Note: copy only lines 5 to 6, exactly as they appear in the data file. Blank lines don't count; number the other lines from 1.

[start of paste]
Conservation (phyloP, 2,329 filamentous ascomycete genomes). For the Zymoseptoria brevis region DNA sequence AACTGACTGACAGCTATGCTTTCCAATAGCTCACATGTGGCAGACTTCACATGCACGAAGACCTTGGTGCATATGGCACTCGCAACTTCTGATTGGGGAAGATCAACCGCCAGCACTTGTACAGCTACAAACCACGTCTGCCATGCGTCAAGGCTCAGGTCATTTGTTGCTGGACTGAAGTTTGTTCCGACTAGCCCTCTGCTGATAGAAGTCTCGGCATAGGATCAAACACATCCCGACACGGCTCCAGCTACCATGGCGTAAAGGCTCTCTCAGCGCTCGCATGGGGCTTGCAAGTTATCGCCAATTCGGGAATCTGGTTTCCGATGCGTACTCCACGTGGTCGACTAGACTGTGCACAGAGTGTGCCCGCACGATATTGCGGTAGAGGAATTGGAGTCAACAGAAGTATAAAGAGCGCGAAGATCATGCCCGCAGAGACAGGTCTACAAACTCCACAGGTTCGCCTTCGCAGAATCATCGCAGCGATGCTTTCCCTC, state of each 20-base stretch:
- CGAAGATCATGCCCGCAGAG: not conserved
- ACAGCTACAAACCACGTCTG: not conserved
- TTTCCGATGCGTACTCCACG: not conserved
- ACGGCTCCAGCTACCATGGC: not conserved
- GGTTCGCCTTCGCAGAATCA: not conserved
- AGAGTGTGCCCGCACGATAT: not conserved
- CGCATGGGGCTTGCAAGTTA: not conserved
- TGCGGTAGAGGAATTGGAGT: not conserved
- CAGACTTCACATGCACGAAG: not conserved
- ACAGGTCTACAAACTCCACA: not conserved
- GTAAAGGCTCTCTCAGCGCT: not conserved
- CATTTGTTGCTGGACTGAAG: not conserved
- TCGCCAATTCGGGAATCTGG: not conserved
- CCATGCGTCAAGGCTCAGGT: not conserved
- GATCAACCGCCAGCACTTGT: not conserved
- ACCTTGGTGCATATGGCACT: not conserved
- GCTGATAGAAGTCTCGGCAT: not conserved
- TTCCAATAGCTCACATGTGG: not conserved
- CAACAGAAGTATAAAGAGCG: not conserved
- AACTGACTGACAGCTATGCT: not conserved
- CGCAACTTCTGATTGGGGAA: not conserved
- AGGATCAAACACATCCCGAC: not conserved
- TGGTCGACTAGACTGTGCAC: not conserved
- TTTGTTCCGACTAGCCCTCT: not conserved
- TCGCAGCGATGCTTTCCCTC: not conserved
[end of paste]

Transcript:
- ACGGCTCCAGCTACCATGGC: not conserved
- GGTTCGCCTTCGCAGAATCA: not conserved